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Can You Make Bath Bombs at Home?

Gloved hands pressing a powder mixture into a homemade bath bomb.

Social distancing has many people spending more time in the bath. If you’re one of them, you might have wondered if you can make bath bombs at home. You’ll be happy to know you can!

With just a few ingredients (mostly cheap and easy to find), you can build a home bath-bomb factory. Here’s what you need to know!

What Makes Bath Bombs Work?

The essential component in the bath-bomb experience is fizz. In fact, the inventor of bath bombs was originally inspired by the fizziness of Alka Seltzer. And the ingredients to create that fizzy action are simple: citric acid and baking soda.

A chemical reaction between these ingredients happens when you put a bath bomb in water, creating the bubbly experience we all know and love.

However, bath bombs can be made even more exciting with other ingredients, like color, Epsom salts, essential oils, and flower petals.

What You’ll Need to Make Bath Bombs

Before you start on your DIY bath bombs, pick up these basics:

  • Molds: You can find them online, but muffin tins and ice cube trays also work well
  • Measuring cups
  • Bowls
  • Gloves or a spoon for mixing
  • The basic ingredients: Baking soda and citric acid are the essentials, but other ingredients depend on the recipe you choose
  • Decorations (optional): Try dried flowers or herbs, or biodegradable glitter
  • Essential oils (optional): A few drops can provide a custom scent
  • Dye (optional): Choose water-based or -soluble colorants to avoid staining
  • Plant oil (optional): Make your bombs more hydrating with oils like jojoba or coconut

Some recipes call for other specific supplies, but these basics will get you started. If you really get into it and want to replicate that store-bought-bath-bomb quality, however, two ingredients are mandatory. They’ll take your homemade creations from pretty great to four-star!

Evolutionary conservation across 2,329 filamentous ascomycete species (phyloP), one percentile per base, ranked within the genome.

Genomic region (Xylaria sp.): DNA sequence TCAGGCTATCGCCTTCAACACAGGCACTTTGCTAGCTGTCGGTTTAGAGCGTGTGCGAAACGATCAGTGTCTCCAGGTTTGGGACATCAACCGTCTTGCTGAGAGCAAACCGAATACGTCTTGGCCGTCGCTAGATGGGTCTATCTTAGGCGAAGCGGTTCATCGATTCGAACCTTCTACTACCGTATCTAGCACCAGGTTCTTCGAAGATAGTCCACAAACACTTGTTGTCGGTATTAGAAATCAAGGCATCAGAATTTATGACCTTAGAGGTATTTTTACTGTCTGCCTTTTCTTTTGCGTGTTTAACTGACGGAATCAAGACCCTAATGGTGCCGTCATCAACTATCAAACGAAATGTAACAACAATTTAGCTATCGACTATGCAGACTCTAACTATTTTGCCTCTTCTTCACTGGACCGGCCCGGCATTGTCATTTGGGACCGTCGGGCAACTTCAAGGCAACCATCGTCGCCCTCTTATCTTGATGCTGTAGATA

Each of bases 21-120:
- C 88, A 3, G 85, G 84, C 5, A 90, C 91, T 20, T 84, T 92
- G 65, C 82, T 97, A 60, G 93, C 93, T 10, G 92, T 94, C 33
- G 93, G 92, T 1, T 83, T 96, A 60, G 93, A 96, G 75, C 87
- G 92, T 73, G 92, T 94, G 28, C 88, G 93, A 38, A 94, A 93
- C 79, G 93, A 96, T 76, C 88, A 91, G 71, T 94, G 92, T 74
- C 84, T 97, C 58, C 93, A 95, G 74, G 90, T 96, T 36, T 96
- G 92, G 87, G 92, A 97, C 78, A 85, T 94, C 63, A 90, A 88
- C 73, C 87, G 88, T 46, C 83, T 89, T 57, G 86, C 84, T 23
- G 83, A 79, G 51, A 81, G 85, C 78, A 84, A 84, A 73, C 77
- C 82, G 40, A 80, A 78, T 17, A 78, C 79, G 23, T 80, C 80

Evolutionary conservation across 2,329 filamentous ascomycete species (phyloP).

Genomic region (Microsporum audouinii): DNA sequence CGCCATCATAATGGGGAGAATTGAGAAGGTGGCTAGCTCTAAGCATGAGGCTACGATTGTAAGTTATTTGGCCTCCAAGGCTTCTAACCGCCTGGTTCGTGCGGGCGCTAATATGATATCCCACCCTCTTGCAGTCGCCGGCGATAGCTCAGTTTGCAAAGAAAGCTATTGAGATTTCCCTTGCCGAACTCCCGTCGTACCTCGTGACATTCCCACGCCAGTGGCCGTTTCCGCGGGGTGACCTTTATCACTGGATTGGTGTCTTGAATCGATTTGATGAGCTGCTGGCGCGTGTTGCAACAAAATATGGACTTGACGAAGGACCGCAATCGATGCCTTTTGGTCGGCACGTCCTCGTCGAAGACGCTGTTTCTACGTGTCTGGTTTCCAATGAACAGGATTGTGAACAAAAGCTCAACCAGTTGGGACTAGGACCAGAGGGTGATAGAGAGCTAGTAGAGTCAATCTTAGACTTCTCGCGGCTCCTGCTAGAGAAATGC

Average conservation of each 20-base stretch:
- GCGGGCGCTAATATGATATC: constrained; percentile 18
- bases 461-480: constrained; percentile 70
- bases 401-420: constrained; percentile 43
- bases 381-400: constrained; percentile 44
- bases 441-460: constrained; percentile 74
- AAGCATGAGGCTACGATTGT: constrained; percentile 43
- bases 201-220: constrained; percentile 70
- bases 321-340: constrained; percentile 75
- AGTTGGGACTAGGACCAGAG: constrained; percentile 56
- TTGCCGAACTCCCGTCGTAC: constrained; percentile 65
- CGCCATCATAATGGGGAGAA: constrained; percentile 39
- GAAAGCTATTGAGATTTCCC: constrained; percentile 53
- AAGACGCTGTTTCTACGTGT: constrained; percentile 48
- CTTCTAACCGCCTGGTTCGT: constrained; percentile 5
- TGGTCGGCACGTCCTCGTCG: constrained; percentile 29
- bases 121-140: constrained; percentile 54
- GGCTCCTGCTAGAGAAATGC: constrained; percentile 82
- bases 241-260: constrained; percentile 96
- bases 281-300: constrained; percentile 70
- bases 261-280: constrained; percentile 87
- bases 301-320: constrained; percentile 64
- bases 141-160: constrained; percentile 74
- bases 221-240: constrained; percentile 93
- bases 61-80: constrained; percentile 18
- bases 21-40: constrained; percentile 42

The first is Sodium Lauryl Sulfoacetate (SLSA). It’s used in all sorts of products, like shampoos and body washes. It comes in a powder form and will create a luxurious, foamy effect (the same reason it’s used in shampoo).

The real secret sauce in a four-star, homemade bath bomb recipe, though, is a surfactant like Polysorbate 80. It’s a solubilizer that helps the contents of your bath bomb (especially the added oils and coloring) disperse evenly throughout the bathwater. Without it, some bath bombs might leave oils and colorants clinging to the surface of the water.

Bath Bomb Recipes

Gloved hands opening up a metal bath bomb mold to reveal a colorful pink and blue bath bomb.

Now, you’re ready to test out some DIY bath bomb recipes!

Here are a few great ones:

  • Basic bath bomb: This recipe from Scientific American creates an effective, no-frills bath bomb. It also has some interesting ideas for ingredient substitutions. By starting with the basics, you’ll get a good look at the chemistry that creates bath bombs.
  • Aloe bubble bath bomb: This recipe by Soap Queen incorporates SLSA for foamy bubbles that will last through your whole bath. Because powdery SLSA tends to hang in the air, it’s advised you wear a mask while using this recipe. Although the recipe calls for specific molds, colorants, and fragrance oil, you can easily substitute whatever you have.
  • Coconut oil bath bomb: Coconut oil makes bath bombs extra-hydrating and keeps them from falling apart. This recipe from Hello Glow includes optional color and glitter for bath bombs that look as good as they feel.
  • Spinning bath bombs: These bath bombs from DIY Natural use an embedded center to create a spinning effect. The “embeds” use the same ingredients, just in higher concentrations, so you don’t have to buy anything special to make them spin.

Making your own bath bombs is the perfect way to spend a quarantined afternoon. It’s also a great way for bored kids to learn about recipes and chemical reactions. With recipes like these, you might never blow $8 on a store-bought bath bomb again!

Elyse Hauser Elyse Hauser
Elyse Hauser is a freelance and creative writer from the Pacific Northwest, and an MFA student at the University of New Orleans Creative Writing Workshop. She specializes in lifestyle writing and creative nonfiction. Read Full Bio »
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